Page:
South Korea could make ‘BTS Army’ literal by forcing the


The South Korean government can’t decide whether BTS—the world’s biggest boy band—should be exempt from the country’s mandatory military service. 

BTS’s oldest member, Kim Seok-jin—commonly known as Jin—is the first in line in the seven-member band to face enlistment when he turns 30 this December. Public debate over the band’s military service has raged for months, as lawmakers and public opinion remain divided on the issue. 

BTS’s military service “would be a national loss…[and] a cultural loss for mankind,” former South Korean culture minister Hwang Hee said earlier this year. 

The government may soon ask the public to help with its decision on BTS. 

South Korea’s national defense minister Lee Jong-sup has now asked lawmakers to conduct research on the feasibility of implementing a public survey, according to the AP. The public survey would be one of the determinants in helping the government make a decision on BTS’s enlistment; Lee also said that his ministry would look into the band’s overall importance to the South Korean economy and national interest. 

Military service 

The South Korean government has never allowed a K-pop star to bypass the country’s compulsory military service. It provides exemptions only for elite athletes, dancers, and classical musicians. 

South Korean law dictates that all able-bodied men between the ages of 18 to 28 to serve at least 18 months in the military to guard against threats from North Korea. The two countries remain technically at war, since no peace treaty was signed when the Korean War ended in 1953. 

In 2020, however, the government passed a law, known as the BTS Law, to allow entertainers who have made “great contributions” to Korean popular culture to delay their service until they are 30 years old, instead of 28. 

BTS has sold tens of millions of records worldwide, and its politically active fan base, known as the BTS Army, numbers 67 million on Instagram and 41 million on Twitter. BTS’s annual contributions to the South Korean economy are worth at least $3.5 billion, equivalent to 26 midsize companies, according to a 2018 report from the Hyundai Research Institute. 

New exemptions 

The 2020 law granted a brief reprieve for BTS. Now, South Korean policymakers are grappling with whether to expand military exemptions for performers like BTS.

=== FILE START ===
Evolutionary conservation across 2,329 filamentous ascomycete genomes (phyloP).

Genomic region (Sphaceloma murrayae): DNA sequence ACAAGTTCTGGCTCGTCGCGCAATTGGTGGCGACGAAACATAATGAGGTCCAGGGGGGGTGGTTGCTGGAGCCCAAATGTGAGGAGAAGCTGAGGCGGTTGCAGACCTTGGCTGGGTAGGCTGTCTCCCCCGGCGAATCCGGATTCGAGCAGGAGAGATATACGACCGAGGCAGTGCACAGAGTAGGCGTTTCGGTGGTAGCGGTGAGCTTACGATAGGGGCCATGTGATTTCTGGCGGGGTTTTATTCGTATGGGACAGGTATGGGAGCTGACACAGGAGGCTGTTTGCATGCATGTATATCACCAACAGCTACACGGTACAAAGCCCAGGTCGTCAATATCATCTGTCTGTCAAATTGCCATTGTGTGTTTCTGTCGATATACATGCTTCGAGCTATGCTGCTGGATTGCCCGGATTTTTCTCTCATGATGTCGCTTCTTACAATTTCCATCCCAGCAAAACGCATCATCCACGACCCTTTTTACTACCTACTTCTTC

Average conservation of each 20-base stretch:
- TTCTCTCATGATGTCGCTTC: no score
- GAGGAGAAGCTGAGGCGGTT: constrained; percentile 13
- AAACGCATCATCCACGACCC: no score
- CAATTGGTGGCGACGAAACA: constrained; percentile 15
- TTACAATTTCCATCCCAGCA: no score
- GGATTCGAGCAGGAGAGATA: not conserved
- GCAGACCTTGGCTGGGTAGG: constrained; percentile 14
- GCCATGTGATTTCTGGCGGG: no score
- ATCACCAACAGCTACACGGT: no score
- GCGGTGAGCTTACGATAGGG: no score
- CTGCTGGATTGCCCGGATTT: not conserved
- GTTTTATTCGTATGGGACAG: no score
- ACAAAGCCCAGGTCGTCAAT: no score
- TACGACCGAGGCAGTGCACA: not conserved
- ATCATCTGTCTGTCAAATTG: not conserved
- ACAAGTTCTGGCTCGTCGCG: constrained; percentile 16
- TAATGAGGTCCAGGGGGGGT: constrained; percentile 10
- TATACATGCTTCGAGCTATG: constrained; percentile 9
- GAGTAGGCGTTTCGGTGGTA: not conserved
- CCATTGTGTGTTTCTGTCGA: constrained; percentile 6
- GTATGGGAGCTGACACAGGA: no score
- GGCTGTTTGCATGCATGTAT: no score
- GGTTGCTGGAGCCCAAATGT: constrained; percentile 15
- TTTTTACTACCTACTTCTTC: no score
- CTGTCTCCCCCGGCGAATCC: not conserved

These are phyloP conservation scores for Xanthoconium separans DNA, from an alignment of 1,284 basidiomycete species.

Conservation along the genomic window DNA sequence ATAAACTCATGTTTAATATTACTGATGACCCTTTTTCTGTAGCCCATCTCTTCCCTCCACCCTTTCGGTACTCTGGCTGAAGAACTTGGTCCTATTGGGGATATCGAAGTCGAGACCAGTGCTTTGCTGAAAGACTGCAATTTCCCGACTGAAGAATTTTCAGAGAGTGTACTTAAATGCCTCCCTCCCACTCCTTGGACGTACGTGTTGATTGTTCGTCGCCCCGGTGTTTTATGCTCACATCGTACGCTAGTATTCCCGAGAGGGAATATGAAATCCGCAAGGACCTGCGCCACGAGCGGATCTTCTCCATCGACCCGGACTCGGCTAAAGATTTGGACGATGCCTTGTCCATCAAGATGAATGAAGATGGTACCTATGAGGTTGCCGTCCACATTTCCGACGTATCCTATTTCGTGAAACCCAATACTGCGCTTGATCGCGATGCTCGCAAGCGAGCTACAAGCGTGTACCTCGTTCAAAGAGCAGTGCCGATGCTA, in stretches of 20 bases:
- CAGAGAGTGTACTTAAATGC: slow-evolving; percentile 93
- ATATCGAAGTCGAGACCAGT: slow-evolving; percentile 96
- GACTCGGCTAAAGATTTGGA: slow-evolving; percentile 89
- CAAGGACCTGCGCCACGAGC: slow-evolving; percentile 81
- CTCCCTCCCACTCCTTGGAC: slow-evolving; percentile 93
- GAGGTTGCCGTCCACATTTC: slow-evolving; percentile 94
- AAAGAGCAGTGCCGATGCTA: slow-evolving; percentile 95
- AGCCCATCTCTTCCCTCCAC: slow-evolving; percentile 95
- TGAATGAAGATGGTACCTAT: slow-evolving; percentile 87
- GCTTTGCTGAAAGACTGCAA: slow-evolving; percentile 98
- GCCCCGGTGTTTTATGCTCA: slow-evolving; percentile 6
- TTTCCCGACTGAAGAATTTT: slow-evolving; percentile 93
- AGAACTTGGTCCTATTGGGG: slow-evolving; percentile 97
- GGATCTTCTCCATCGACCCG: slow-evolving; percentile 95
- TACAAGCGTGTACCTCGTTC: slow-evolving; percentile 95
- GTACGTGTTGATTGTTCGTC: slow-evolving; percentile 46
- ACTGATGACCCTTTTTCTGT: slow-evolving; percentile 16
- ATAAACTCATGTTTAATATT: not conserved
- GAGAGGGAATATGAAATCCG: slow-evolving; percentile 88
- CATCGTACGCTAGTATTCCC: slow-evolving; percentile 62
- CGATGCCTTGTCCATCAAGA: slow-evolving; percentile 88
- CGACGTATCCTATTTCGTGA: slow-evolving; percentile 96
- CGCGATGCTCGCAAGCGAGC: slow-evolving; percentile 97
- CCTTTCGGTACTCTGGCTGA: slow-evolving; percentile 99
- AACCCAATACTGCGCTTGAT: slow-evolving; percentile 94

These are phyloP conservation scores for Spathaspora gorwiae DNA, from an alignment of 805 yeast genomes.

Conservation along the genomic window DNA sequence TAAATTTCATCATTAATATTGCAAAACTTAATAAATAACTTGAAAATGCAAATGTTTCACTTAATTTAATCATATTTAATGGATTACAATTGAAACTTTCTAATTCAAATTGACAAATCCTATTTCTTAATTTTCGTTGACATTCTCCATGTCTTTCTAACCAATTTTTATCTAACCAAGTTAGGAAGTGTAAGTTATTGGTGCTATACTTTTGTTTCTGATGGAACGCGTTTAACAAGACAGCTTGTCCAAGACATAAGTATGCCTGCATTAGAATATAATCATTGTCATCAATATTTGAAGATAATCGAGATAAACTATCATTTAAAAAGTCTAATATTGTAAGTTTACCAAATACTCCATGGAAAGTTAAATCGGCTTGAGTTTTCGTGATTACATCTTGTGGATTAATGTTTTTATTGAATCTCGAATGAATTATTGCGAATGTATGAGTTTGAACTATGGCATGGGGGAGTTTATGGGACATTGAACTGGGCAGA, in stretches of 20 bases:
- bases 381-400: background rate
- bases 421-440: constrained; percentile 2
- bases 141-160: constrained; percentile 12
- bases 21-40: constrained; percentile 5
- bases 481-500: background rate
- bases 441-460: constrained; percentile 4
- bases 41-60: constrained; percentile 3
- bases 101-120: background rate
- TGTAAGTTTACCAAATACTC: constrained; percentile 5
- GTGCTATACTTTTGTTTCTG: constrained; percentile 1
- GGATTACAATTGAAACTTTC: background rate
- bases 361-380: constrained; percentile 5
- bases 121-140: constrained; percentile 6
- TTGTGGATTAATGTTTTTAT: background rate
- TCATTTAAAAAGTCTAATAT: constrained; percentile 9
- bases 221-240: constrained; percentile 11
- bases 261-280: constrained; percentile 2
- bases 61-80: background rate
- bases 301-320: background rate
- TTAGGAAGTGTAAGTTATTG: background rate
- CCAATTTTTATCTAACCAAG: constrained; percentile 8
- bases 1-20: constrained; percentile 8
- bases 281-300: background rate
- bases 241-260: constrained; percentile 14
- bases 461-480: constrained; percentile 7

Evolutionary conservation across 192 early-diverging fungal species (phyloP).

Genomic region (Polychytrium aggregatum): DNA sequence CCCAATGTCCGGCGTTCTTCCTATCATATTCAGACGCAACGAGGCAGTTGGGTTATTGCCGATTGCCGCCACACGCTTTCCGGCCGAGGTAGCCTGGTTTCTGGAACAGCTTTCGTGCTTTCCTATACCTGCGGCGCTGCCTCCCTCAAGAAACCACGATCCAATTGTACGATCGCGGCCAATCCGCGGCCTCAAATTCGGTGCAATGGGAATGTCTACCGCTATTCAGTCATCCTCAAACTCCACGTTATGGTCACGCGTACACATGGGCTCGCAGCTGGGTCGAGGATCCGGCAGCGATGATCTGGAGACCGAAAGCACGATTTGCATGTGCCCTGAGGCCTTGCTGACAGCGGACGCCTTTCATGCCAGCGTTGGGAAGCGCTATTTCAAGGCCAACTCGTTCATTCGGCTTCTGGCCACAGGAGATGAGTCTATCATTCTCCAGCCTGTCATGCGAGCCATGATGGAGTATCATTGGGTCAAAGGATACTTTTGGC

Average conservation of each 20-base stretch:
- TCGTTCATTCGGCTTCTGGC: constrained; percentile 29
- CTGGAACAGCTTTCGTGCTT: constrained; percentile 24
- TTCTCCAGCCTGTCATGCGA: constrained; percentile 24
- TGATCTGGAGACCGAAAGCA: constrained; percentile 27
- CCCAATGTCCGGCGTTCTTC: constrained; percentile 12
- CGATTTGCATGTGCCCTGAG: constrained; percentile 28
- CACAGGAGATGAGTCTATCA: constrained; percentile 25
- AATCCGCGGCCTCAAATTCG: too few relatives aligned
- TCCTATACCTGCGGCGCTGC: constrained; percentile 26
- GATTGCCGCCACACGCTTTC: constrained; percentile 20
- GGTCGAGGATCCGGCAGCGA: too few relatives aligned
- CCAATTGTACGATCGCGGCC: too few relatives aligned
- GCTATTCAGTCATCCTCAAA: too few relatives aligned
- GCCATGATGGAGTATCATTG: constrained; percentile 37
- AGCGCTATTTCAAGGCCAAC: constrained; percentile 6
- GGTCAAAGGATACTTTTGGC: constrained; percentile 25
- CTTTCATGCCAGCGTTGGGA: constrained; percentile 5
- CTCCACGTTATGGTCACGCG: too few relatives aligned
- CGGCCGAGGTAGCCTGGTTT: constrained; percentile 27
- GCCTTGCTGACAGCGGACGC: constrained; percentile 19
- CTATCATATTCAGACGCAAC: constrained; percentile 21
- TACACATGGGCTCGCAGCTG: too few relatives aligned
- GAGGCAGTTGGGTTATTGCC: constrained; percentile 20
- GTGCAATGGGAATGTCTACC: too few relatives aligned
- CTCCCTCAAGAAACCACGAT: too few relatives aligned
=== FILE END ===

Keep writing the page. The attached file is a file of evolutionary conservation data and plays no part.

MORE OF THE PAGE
Hee, the former culture minister, said that South Korea, and the world, stand to lose if BTS has to “suspend their activities” for military service at a time when their “achievements in promoting national prestige and their skills are at their peak.” This year, BTS visited the White House to speak out against anti-Asian racism, and last October the group performed at the United Nations headquarters to promote youth well-being. 

Park Heong-joon, the mayor of Busan—South Korea’s second-largest city after Seoul—argued that instead of military service, the band should serve as ambassadors for the city’s bid to host the 2030 World Expo. “Its members will be assigned with national duties as heavy as military service, and will serve the nation in their unique capacity,” Park said. 

Recent polling suggests that South Koreans support granting a reprieve for BTS. A private survey from earlier this year indicated that 60% of respondents supported a military exemption for BTS members, according to the AP. 

Still, the topic of exemptions for compulsory military service is a hot-button issue as South Korea contends with growing inequality. In recent years, many young South Koreans have defined themselves as the “dirt spoon generation”—those who belong to society’s low-income group. BTS first shot to fame in South Korea nine years ago as “dirt spoon idols” because they were represented by a small, indebted entertainment firm HYBE—now a profitable public company thanks to the band’s success. 

Are the “dirt spoon idols” too good for the military service that everyone else their age has to perform? The BTS Army may decide.

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